Title page for ETD etd-06102008-194156


Type of Document Master's Thesis
Author Moerschbaecher, Matthew Korbel
Author's Email Address mmoers1@lsu.edu, matthewmoe@hotmail.com
URN etd-06102008-194156
Title The Impact of the Caernarvon Diversion on Above- and Belowground Marsh Biomass in the Breton Sound Estuary after Hurricane Katrina
Degree Master of Science (M.S.)
Department Environmental Studies
Advisory Committee
Advisor Name Title
Day, John W. Committee Co-Chair
Wilson, Vince Committee Co-Chair
Wascom, Mike Committee Member
White, John R. Committee Member
Keywords
  • Caernarvon
  • redox potential
  • Hurricane Katrina
  • porewater
  • estuarine gradient
  • belowground biomass
  • aboveground biomass
Date of Defense 2008-03-14
Availability unrestricted
Abstract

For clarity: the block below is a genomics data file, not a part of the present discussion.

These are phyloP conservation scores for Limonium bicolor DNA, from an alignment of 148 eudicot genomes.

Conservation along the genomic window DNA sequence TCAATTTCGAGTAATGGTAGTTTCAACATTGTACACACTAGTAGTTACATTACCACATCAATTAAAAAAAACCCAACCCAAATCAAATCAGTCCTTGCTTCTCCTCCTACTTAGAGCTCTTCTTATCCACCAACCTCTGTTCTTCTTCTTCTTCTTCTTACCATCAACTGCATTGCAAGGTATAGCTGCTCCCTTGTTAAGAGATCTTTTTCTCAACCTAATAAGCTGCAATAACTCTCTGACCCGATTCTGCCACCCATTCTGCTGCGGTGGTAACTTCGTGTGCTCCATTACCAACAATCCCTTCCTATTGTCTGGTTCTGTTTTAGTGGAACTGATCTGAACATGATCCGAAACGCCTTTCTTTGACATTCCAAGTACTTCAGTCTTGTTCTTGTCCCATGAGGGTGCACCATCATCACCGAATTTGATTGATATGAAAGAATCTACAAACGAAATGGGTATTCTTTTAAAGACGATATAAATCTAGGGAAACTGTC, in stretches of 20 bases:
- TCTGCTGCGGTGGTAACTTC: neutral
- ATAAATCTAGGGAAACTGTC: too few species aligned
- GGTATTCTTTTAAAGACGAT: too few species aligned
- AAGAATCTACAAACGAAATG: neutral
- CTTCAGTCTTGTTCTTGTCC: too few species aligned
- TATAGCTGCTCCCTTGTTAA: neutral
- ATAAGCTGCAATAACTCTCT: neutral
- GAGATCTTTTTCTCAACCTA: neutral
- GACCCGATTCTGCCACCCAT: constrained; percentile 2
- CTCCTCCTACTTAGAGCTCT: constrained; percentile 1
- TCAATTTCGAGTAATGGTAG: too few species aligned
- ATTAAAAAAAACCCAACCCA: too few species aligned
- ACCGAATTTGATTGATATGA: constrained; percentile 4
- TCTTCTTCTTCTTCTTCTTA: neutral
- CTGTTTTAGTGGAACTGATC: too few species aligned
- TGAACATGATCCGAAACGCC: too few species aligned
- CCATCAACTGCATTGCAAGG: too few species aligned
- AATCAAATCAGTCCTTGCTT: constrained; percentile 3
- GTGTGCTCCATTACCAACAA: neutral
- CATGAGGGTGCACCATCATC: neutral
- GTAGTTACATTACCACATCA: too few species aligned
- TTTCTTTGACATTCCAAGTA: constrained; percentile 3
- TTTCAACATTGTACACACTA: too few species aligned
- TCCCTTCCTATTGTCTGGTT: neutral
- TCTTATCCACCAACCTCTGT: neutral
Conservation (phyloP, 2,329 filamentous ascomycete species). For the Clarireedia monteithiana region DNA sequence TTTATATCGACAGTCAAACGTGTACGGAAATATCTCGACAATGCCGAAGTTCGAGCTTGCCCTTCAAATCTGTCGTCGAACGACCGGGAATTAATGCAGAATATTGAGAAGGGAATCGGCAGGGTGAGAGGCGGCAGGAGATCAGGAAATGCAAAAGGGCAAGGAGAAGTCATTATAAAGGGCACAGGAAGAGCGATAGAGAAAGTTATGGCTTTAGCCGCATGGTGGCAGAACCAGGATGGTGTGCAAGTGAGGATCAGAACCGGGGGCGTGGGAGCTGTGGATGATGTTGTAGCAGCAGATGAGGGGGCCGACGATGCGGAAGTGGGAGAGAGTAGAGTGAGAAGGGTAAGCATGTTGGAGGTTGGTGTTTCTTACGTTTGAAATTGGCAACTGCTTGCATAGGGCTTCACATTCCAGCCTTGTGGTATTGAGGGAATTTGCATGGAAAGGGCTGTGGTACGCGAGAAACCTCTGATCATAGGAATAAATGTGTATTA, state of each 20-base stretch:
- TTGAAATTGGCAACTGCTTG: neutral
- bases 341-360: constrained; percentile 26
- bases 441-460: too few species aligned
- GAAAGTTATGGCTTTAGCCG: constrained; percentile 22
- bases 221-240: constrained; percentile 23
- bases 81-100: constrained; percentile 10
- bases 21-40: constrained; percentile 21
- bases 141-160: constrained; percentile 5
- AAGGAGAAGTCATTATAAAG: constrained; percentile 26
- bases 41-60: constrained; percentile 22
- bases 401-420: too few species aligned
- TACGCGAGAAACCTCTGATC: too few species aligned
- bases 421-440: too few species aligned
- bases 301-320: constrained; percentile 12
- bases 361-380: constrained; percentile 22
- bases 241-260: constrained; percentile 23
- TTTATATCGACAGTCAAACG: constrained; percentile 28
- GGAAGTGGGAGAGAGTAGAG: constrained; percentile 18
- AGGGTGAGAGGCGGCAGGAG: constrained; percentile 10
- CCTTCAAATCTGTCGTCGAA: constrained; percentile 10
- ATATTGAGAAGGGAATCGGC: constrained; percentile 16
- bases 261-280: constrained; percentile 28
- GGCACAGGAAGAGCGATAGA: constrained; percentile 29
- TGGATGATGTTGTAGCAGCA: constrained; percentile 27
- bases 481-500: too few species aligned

The purpose of this project was to monitor the recovery of marsh vegetation following Hurricane Katrina in the Breton Sound estuary, which is directly influenced by the Caernarvon freshwater diversion. From March 2006 until October 2007, we measured above- and belowground biomass, soil porewater nutrients (NOx, NH4, and PO4), porewater salinity, porewater sulfide concentrations, and soil redox potential bimonthly at duplicate Near (N), Intermediate (M), and Far (F) sites (with respect to the diversion), as well as at a Reference (C) site. End of season live (EOSL) below and above ground biomass was measured at 26 separate stations where vegetation studies had been done previously. Peak standing crop ranged from 423 g/m2/yr at site M2 to 1515 g/m2/yr at F1. Aboveground biomass was significantly greater at N1 than at N2, M1, or M2. Peak belowground biomass ranged from 8315 g/m2/yr at C2 to 17890 g/m2/yr at N1. Multiple regression analysis showed that sulfide levels were related to the amount of belowground biomass (p < 0.05; R2=0.13). PO4 concentration was related to the amount of aboveground biomass (p<0.05; R2=0.09). Short term vertical marsh accretion measurements ranged from 0.49 cm y-1 at N2 to 1.25 cm y-1 at N1, suggesting that all the study sites are stable or accreting at a rate which offsets local RSLR. Analysis of the results of short term accretion compared to regional relative sea level rise (RSLR) indicates that all Caernarvon sites are keeping pace with RSLR. Analysis of porewater parameters showed that stress on plants was low to moderate while nutrient concentrations were greatest at the Near sites.
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